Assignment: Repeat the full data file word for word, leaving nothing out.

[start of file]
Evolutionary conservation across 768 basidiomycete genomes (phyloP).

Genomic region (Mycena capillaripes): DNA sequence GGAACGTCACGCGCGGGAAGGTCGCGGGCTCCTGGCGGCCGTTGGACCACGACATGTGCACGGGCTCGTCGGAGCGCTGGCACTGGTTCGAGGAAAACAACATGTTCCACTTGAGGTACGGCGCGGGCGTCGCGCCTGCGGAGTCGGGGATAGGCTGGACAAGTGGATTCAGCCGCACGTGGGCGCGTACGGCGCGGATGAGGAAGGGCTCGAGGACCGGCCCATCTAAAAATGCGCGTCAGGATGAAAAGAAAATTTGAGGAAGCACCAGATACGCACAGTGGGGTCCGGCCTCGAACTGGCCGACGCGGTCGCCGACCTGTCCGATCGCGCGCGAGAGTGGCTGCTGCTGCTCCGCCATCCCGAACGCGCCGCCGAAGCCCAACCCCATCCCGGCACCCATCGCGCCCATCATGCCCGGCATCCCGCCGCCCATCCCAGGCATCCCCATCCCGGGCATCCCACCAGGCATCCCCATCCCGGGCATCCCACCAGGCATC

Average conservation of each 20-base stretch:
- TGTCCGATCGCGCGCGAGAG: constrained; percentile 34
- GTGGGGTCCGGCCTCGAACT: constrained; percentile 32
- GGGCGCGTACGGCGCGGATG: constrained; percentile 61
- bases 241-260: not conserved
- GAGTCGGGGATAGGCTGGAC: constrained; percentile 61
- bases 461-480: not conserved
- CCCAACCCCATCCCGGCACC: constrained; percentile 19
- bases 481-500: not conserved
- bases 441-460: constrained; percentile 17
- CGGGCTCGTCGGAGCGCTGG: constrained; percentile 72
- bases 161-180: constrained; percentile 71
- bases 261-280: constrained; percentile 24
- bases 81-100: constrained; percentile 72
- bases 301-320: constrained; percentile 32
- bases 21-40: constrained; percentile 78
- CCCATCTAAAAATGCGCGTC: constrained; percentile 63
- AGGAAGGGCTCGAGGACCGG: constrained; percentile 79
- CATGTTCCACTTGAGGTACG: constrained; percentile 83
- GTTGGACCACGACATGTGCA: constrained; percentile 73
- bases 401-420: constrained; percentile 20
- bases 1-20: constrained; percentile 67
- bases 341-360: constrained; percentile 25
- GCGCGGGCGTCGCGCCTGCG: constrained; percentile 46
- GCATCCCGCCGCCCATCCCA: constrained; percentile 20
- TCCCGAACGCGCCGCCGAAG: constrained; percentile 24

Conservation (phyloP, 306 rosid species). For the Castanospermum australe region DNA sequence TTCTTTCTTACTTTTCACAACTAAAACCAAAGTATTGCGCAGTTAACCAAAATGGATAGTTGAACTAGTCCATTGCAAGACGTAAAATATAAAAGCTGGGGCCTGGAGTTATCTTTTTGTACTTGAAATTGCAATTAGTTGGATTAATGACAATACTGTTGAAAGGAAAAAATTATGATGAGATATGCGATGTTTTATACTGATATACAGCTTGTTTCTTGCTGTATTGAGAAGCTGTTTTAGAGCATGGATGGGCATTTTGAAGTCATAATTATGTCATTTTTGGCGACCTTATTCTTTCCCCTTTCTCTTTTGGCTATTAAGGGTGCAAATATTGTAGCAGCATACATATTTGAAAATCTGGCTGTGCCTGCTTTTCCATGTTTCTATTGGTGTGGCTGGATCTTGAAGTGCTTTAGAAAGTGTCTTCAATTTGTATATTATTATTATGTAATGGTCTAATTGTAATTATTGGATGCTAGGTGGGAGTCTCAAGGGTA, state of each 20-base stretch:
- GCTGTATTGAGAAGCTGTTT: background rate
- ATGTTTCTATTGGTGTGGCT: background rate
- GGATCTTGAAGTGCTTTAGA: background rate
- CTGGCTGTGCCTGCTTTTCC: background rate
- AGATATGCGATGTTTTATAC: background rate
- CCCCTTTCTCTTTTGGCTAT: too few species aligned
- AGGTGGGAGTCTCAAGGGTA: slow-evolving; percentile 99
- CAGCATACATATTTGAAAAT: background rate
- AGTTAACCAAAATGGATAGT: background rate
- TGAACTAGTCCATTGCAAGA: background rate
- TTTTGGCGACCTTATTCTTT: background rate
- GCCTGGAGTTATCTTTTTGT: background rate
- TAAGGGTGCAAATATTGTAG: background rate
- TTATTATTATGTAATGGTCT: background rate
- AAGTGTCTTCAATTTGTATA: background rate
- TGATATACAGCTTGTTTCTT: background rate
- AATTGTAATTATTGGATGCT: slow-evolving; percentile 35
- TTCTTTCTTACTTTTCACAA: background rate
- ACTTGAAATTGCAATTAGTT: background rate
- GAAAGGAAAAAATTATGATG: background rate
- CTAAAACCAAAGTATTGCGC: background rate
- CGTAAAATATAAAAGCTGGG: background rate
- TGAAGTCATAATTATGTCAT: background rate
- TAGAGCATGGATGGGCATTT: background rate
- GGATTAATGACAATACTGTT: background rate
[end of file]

Evolutionary conservation across 768 basidiomycete genomes (phyloP).

Genomic region (Mycena capillaripes): DNA sequence GGAACGTCACGCGCGGGAAGGTCGCGGGCTCCTGGCGGCCGTTGGACCACGACATGTGCACGGGCTCGTCGGAGCGCTGGCACTGGTTCGAGGAAAACAACATGTTCCACTTGAGGTACGGCGCGGGCGTCGCGCCTGCGGAGTCGGGGATAGGCTGGACAAGTGGATTCAGCCGCACGTGGGCGCGTACGGCGCGGATGAGGAAGGGCTCGAGGACCGGCCCATCTAAAAATGCGCGTCAGGATGAAAAGAAAATTTGAGGAAGCACCAGATACGCACAGTGGGGTCCGGCCTCGAACTGGCCGACGCGGTCGCCGACCTGTCCGATCGCGCGCGAGAGTGGCTGCTGCTGCTCCGCCATCCCGAACGCGCCGCCGAAGCCCAACCCCATCCCGGCACCCATCGCGCCCATCATGCCCGGCATCCCGCCGCCCATCCCAGGCATCCCCATCCCGGGCATCCCACCAGGCATCCCCATCCCGGGCATCCCACCAGGCATC

Average conservation of each 20-base stretch:
- TGTCCGATCGCGCGCGAGAG: constrained; percentile 34
- GTGGGGTCCGGCCTCGAACT: constrained; percentile 32
- GGGCGCGTACGGCGCGGATG: constrained; percentile 61
- bases 241-260: not conserved
- GAGTCGGGGATAGGCTGGAC: constrained; percentile 61
- bases 461-480: not conserved
- CCCAACCCCATCCCGGCACC: constrained; percentile 19
- bases 481-500: not conserved
- bases 441-460: constrained; percentile 17
- CGGGCTCGTCGGAGCGCTGG: constrained; percentile 72
- bases 161-180: constrained; percentile 71
- bases 261-280: constrained; percentile 24
- bases 81-100: constrained; percentile 72
- bases 301-320: constrained; percentile 32
- bases 21-40: constrained; percentile 78
- CCCATCTAAAAATGCGCGTC: constrained; percentile 63
- AGGAAGGGCTCGAGGACCGG: constrained; percentile 79
- CATGTTCCACTTGAGGTACG: constrained; percentile 83
- GTTGGACCACGACATGTGCA: constrained; percentile 73
- bases 401-420: constrained; percentile 20
- bases 1-20: constrained; percentile 67
- bases 341-360: constrained; percentile 25
- GCGCGGGCGTCGCGCCTGCG: constrained; percentile 46
- GCATCCCGCCGCCCATCCCA: constrained; percentile 20
- TCCCGAACGCGCCGCCGAAG: constrained; percentile 24

Conservation (phyloP, 306 rosid species). For the Castanospermum australe region DNA sequence TTCTTTCTTACTTTTCACAACTAAAACCAAAGTATTGCGCAGTTAACCAAAATGGATAGTTGAACTAGTCCATTGCAAGACGTAAAATATAAAAGCTGGGGCCTGGAGTTATCTTTTTGTACTTGAAATTGCAATTAGTTGGATTAATGACAATACTGTTGAAAGGAAAAAATTATGATGAGATATGCGATGTTTTATACTGATATACAGCTTGTTTCTTGCTGTATTGAGAAGCTGTTTTAGAGCATGGATGGGCATTTTGAAGTCATAATTATGTCATTTTTGGCGACCTTATTCTTTCCCCTTTCTCTTTTGGCTATTAAGGGTGCAAATATTGTAGCAGCATACATATTTGAAAATCTGGCTGTGCCTGCTTTTCCATGTTTCTATTGGTGTGGCTGGATCTTGAAGTGCTTTAGAAAGTGTCTTCAATTTGTATATTATTATTATGTAATGGTCTAATTGTAATTATTGGATGCTAGGTGGGAGTCTCAAGGGTA, state of each 20-base stretch:
- GCTGTATTGAGAAGCTGTTT: background rate
- ATGTTTCTATTGGTGTGGCT: background rate
- GGATCTTGAAGTGCTTTAGA: background rate
- CTGGCTGTGCCTGCTTTTCC: background rate
- AGATATGCGATGTTTTATAC: background rate
- CCCCTTTCTCTTTTGGCTAT: too few species aligned
- AGGTGGGAGTCTCAAGGGTA: slow-evolving; percentile 99
- CAGCATACATATTTGAAAAT: background rate
- AGTTAACCAAAATGGATAGT: background rate
- TGAACTAGTCCATTGCAAGA: background rate
- TTTTGGCGACCTTATTCTTT: background rate
- GCCTGGAGTTATCTTTTTGT: background rate
- TAAGGGTGCAAATATTGTAG: background rate
- TTATTATTATGTAATGGTCT: background rate
- AAGTGTCTTCAATTTGTATA: background rate
- TGATATACAGCTTGTTTCTT: background rate
- AATTGTAATTATTGGATGCT: slow-evolving; percentile 35
- TTCTTTCTTACTTTTCACAA: background rate
- ACTTGAAATTGCAATTAGTT: background rate
- GAAAGGAAAAAATTATGATG: background rate
- CTAAAACCAAAGTATTGCGC: background rate
- CGTAAAATATAAAAGCTGGG: background rate
- TGAAGTCATAATTATGTCAT: background rate
- TAGAGCATGGATGGGCATTT: background rate
- GGATTAATGACAATACTGTT: background rate